Bonsais For Mom's Eyes

I woke up from a very disturbing dream this morning. My mom was living with me, and I had decided to move out. She was peeved, but that's mostly because she had to start paying the rent. I had lined up all my plants to decide what to take with me; basically, I wanted to take anything that hadn't died and leave the rest with my mom. I am a grateful son.

While packing each plant individually into some sort of vehicle (it was the amorphous thought of a vehicle, not necessarily a real one--I couldn't tell you how far away it was, whether it was a car or a truck, or anything else.), somehow, one of the plants went missing. My mother had stolen it, I knew in the dream, as one just knows in dreams. I asked her if she had seen it. She was doing something in her room. Her back was to me, and she kind of flippantly said, without even turning to look at me, "Oh, I don't know, you have so many anyway." I looked at the bench in her room; it was piled with clothing. I peeked behind it--the plant I was looking for (a rex Begonia, it was, for some reason) had been unceremoniously thrown behind the bench, with the crime hidden by the pile of clothing. The plant had died in the few minutes this hide-n-seek took. My mother was highly unapologetic.

I don't fault her. Y'know. Because it was a dream. I still told her that I heart her. But it was a little hard to say. (Wasn't there an episode of Friends when Phoebe wouldn't talk to Joey [or one of the guys...?] because of something he did in a dream she had? I'm not that bad...)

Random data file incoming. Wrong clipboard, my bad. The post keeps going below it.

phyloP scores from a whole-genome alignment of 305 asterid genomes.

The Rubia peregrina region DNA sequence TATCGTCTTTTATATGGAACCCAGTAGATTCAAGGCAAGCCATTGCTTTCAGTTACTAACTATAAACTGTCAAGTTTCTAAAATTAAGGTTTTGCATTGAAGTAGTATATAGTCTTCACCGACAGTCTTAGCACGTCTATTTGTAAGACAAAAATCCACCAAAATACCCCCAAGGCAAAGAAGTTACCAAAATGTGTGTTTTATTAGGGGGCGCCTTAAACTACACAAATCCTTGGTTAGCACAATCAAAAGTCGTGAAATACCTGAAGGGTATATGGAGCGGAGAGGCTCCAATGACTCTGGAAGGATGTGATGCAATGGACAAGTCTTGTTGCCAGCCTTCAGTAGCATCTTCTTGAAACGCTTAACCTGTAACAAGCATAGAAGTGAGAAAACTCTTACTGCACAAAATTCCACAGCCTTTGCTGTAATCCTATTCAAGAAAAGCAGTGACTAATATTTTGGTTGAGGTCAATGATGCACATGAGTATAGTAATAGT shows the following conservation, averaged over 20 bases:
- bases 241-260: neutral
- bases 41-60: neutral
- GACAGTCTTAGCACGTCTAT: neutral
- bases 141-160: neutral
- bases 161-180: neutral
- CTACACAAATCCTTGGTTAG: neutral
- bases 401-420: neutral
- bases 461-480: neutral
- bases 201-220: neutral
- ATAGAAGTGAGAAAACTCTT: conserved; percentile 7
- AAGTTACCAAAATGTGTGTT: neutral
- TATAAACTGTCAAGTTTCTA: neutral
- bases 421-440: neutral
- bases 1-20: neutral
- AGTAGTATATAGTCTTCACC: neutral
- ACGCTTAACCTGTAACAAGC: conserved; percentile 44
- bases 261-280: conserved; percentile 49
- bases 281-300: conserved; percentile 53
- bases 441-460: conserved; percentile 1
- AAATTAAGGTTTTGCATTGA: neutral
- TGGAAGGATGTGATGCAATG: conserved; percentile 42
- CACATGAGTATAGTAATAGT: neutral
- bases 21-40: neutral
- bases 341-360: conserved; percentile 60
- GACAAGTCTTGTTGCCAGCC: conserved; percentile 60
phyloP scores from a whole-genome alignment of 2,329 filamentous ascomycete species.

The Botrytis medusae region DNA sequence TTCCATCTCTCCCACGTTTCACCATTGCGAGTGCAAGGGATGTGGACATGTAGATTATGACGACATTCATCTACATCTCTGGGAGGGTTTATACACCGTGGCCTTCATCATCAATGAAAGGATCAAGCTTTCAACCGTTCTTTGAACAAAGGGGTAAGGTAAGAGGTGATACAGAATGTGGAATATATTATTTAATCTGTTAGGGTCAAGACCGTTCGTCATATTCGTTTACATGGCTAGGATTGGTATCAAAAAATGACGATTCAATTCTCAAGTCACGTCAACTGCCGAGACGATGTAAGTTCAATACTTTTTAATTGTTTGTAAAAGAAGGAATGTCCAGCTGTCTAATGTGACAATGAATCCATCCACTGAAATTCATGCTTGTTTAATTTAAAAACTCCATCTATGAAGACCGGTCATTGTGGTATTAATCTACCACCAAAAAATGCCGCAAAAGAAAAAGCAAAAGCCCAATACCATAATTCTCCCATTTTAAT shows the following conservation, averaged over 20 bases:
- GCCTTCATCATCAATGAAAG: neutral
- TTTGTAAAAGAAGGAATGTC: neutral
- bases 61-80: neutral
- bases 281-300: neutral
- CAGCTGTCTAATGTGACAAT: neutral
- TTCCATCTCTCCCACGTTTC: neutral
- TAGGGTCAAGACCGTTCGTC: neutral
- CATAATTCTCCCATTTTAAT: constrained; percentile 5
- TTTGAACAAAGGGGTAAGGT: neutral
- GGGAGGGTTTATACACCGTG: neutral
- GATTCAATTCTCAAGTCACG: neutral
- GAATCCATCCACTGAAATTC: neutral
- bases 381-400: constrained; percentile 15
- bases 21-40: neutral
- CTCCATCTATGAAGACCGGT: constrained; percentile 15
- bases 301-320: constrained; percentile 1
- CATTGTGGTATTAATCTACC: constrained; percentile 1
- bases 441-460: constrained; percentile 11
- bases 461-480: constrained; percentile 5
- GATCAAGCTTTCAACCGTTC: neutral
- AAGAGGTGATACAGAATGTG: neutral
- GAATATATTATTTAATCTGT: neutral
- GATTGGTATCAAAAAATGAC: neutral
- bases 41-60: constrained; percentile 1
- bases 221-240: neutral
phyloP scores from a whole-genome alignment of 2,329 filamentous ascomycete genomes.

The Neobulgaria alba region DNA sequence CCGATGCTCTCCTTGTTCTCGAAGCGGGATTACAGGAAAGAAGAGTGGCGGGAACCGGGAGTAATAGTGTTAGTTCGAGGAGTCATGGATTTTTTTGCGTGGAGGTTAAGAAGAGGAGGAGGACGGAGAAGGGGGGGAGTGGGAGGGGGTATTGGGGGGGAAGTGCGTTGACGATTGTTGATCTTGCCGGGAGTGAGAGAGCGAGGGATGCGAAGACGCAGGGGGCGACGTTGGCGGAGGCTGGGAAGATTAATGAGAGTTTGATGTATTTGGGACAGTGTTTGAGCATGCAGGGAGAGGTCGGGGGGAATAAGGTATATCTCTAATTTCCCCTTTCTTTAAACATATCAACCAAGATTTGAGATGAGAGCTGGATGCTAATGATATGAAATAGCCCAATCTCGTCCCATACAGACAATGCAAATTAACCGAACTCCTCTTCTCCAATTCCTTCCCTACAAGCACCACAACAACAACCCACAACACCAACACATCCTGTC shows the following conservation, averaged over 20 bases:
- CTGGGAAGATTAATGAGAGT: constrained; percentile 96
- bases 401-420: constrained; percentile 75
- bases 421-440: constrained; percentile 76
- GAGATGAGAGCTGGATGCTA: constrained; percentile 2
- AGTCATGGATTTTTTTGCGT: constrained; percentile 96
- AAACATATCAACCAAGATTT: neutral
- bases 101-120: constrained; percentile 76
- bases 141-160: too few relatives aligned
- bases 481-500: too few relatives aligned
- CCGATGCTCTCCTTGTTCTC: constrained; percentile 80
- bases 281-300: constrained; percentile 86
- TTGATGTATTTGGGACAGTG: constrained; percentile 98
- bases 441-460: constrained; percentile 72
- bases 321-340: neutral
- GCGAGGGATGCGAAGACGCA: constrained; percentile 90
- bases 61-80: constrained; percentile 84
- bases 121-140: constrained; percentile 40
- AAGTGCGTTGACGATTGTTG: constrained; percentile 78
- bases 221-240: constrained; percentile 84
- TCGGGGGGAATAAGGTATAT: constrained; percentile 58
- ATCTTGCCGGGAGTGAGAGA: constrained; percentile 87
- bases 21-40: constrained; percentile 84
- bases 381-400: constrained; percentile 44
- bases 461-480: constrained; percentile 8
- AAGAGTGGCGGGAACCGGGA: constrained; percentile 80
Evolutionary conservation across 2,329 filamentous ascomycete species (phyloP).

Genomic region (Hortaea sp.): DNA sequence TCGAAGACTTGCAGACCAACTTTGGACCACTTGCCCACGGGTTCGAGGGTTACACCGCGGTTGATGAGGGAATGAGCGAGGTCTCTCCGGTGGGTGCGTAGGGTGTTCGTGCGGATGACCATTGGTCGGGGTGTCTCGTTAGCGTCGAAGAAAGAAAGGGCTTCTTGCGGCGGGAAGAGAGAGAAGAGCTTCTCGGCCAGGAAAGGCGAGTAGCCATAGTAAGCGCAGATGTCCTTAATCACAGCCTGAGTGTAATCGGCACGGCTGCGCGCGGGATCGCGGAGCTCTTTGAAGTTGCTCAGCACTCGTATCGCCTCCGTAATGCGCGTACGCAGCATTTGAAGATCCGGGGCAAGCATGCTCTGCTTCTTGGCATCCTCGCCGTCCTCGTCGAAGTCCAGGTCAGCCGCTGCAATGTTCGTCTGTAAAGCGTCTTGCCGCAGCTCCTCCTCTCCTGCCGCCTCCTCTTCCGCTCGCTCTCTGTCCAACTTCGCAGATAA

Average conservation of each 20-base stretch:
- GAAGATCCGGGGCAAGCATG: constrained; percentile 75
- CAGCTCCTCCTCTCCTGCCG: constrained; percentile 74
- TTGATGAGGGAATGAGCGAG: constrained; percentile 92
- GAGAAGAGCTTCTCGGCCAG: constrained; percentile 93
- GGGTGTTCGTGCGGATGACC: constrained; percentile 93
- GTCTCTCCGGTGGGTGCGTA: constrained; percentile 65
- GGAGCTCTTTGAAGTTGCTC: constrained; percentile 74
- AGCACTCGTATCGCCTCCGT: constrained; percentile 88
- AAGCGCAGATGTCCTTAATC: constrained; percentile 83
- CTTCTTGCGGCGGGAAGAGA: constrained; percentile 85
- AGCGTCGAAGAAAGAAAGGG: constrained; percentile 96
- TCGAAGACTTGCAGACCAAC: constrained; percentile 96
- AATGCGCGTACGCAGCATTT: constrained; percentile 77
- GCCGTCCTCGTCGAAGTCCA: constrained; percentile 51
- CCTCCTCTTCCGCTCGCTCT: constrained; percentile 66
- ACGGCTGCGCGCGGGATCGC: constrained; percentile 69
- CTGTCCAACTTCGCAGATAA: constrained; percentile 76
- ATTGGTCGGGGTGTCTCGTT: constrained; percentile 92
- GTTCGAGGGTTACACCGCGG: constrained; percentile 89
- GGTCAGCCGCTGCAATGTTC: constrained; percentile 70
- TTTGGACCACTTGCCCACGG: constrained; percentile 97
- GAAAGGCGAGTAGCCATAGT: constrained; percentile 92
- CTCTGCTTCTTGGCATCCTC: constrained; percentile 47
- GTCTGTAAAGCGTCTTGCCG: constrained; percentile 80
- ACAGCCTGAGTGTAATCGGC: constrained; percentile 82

Now, to a completely unrelated story! Last weekend, I volunteered for the Potomac Bonsai Festival at the National Arboretum. I didn't have cash on me, and I intentionally avoided the plant vendors. Had I browsed, I would have had to seek an ATM for cash and to find some space in my living room. I have little of either right now, so I felt it prudent to avoid the stock.

I did, however, wander through the show after I finished volunteering (checking people in for the beginner bonsai class). The bonsai that interested me in particular were mostly not bonsai--they were just naturally small plants grown in cute little containers. I'm still unsure about how I feel about bonsai. Clearly, I don't have much of a problem torturing plants (growing them in suboptimal conditions). I'm more of a crafter than an artist, and I think a level of artistry that I don't really have is necessary to create and fully appreciate bonsai. I guess I look at bonsai like I look at having children--I think it's off-putting and I'd never go through the hassle myself, but for those who want to, go right ahead! Your children will reward you with strange dreams they have on Mother's Day.

This was my favourite of the show. Because it's so frikkin' cute, and even edible! Once could easily do this at home, I'm certain, and I might try shortly with some strawberries from my community garden (after they're done bearing!).

This was a cutie, too. I'm starting to appreciate the appeal of Hostas, but I definitely don't have room out of doors to grow them. Little varieties, such as this "Cracker Crumbs," might just do for me in my living room! I have read conflicting information about the size of the mature plant, but it seems 12 to 16 inches is about right. Indoors, in a pot, it would likely be smaller.

And, of course, a real bonsai. Considering the time of year, an azalea makes sense. A lot of them were still in bloom around the Arboretum--I took a little bike ride around and looked at them. Having grown up in this area, they seem kind of passé to me, but I can totally understand their appeal. Having them as bonsai increases that appeal to me, because it makes something commonplace a little more interesting. But, again, interesting isn't always good: I reference the comparison with children above.

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One Response to Bonsais For Mom's Eyes

  1. What a nice laugh I had when I logged on and read this!



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